A ratty pair of sneakers. A pair of bare feet covered in dirt. A cardboard sign with crude Sharpie lettering. A shaking, outstretched hand. A shopping cart full of empty Gatorade bottles and Coke cans. A pile of scraps – metal to be sold, food to be salvaged, cloth to be used as a makeshift bed. A face hidden beneath an unshaven beard. A few ribs poking out beneath young skin. A dark, much-too-big jacket to protect against the chill of the city. A once-bright, now-threadbare cloth tied around the waist. A pair of eyes devoid of light. A smile devoid of joy.
These are the sights we see on our streets, in nonprofit pamphlets, at Metro stations, in movies like Slumdog Millionaire and The Pursuit of Happyness, in ads for UNICEF and Save the Children. We see these signs of poverty everywhere, but more often than not, that is all we do: See. Look. Witness. Few of us have known the pain of hunger that has lasted for weeks or have had only a cold, wet sidewalk to rest our heads upon instead of a pillow. Few of us do more than volunteer occasionally at soup kitchens or donate an extra dollar at the cash register to support this or that foundation. But for those who practice global citizenship, meaning seeing the world’s issues as one’s own, it is different. Global citizenship involves constantly and actively venturing out of one’s comfort zone to make an impact that will not act as a mere Band-Aid for global issues, but will evolve into a solution. This can be difficult to attain and some seek it by embarking on poverty tours, which entail exploring Brazilian favelas, South African townships, Indian slums, and other underdeveloped areas. These poverty tours are meant to make a change, whether in perception, action, or mindset. Although poverty tourism intends to fully enlighten individuals through exposure to vastly different realities and standards of living, its promotion of observation rather than active amelioration ultimately fails to foster global citizenship.
From the outside, poverty tours may look noble, inspirational, and even humanitarian. However, a closer look at these tourism agencies’ intentions reveal that tours do little to inspire a greater sense of responsibility. Onlookers characterize these arduous trips in underdeveloped areas as brave and selfless in comparison to the standard cushy stays at luxury resorts. As stated by Manfred Rolfes, a professor at the University of Potsdam in Germany, the aim of poverty tourism agencies is to focus not on poverty itself, but to uncover a reality, “The so-called slum, favela or township tours do not focus on visiting sordidness and poverty. […] [Poverty] is implicitly marketed as supposed attraction, presented as reality or authenticity, and it is even tried to be concealed” (422). Poverty tourism proponents might argue that the desire to present ‘reality’ is virtuous because these tours give insight into peoples’ cultures, history, and livelihood which can lead to a broader world perspective. However, this focus on observing reality rather than engaging in service causes agencies and tourists alike to view poverty simply as scenery for the main attraction, not as a pressing world issue. These intentions, however innocuous, cause tourists to view themselves as uninvolved spectators rather than powerful agents of change. Thus, these ‘reality’ oriented agencies create a chasm of apathy between tourists and residents, rendering responsibility and involvement optional.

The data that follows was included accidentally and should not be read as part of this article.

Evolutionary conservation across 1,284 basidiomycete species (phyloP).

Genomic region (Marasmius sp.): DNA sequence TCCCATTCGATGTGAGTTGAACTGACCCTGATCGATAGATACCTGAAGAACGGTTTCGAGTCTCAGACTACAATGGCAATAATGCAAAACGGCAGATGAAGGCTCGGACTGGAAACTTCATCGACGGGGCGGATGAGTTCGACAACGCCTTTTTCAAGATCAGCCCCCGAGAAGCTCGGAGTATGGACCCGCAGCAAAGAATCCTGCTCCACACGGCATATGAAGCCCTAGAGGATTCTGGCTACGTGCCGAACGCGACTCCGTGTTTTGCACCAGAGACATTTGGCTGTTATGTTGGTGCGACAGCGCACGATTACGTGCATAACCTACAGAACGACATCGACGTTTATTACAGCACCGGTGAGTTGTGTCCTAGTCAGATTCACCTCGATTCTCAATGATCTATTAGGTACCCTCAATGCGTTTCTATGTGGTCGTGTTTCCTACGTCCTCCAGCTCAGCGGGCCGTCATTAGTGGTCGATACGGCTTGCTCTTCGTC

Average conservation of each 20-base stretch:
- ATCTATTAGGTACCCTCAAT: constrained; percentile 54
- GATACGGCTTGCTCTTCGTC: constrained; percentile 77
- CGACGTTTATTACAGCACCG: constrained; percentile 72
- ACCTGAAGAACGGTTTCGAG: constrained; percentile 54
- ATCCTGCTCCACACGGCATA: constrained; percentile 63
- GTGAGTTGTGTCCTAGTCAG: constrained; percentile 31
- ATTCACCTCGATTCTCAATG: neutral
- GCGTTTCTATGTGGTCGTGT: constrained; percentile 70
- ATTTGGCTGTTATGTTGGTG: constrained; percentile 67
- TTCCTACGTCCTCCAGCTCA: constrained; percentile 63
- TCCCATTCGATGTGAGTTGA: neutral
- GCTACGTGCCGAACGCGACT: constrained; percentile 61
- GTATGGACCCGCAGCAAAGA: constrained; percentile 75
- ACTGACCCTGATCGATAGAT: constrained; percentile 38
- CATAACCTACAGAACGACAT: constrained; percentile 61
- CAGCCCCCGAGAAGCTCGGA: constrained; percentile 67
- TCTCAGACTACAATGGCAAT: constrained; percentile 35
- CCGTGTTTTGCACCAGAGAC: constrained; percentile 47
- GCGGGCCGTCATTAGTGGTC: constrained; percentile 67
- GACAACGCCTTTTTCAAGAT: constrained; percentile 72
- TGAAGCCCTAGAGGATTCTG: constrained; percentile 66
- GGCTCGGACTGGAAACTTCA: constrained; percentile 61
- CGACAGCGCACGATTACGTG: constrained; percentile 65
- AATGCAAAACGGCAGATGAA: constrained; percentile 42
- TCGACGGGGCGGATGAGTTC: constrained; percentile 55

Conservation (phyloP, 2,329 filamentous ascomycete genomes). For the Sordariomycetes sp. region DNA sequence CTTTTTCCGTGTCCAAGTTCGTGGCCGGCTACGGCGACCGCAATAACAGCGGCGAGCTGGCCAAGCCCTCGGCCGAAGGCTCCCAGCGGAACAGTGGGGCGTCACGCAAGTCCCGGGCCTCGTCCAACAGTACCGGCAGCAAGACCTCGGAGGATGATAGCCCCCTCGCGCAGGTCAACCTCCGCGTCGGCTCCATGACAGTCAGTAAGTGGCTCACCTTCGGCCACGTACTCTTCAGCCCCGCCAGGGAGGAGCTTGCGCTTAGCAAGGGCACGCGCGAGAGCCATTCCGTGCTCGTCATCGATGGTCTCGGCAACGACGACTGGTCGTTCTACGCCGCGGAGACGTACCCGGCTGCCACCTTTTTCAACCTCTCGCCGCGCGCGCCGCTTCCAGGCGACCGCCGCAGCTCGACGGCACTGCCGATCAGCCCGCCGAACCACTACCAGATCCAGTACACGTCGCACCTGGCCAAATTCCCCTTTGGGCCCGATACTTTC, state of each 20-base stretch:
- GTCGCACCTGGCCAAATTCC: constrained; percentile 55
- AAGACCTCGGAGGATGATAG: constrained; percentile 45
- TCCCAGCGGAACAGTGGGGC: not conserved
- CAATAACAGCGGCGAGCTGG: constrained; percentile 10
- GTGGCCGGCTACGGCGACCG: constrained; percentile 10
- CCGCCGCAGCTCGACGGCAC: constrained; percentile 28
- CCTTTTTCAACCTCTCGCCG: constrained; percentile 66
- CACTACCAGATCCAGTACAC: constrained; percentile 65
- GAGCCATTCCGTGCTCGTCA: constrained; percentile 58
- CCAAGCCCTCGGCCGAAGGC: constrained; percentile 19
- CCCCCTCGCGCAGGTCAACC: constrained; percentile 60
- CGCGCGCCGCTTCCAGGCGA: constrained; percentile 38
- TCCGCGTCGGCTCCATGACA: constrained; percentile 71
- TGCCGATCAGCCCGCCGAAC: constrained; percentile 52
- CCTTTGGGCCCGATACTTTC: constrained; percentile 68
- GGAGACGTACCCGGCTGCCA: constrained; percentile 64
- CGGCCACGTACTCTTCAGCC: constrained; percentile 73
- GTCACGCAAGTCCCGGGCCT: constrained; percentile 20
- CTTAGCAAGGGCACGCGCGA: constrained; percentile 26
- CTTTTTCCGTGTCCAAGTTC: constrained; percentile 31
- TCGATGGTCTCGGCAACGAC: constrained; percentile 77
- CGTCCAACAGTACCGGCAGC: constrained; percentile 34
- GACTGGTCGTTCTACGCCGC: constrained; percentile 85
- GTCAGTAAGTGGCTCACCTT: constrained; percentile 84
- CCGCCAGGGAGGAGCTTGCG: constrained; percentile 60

In exposing ‘reality’ to tourists, tourism agencies aim to change these areas’ reputations for the better. However, their influence over tourist perceptions allows them to degrade residents and narrow tourists’ perspectives. In an interview with Travel Weekly, Christopher Way, founder of a poverty tourism agency, discusses his take on Dharavi, India’s largest slum, “There are obvious problems which exist, but there is a real sense of community, and people get on with their lives. […] I’m sure that a lot of them are genuinely happy. It’s not a place where you will see people sitting about feeling sorry for themselves.” Way’s positive observations seem well-intentioned and paint Dharavi as a place full of ‘genuinely happy’ and hard-working individuals. Nevertheless, they contrast greatly with Dharavi’s reality which is portrayed in a piece for Smithsonian Magazine where writer John Lancaster recounts his own trip to the slum, calling it a “vision of urban hell”. Lancaster claims that the residents rely on a measly profit from 10,000 unregulated factories for sustenance and are without any semblance of a waste management system as they lack more than one toilet for every 1,440 people. Evidently, Way’s positive outlook is a very different take on the slum and therefore his tours take on this same distorted perspective. By portraying these destitute areas as thriving and somehow immune to poverty’s ill effects, tourism agencies further separate tourists from residents’ tangible suffering. Tourist industries do more than just spur a sense of indifference, they portray residents as creatures to be observed rather than individuals in need of care and assistance.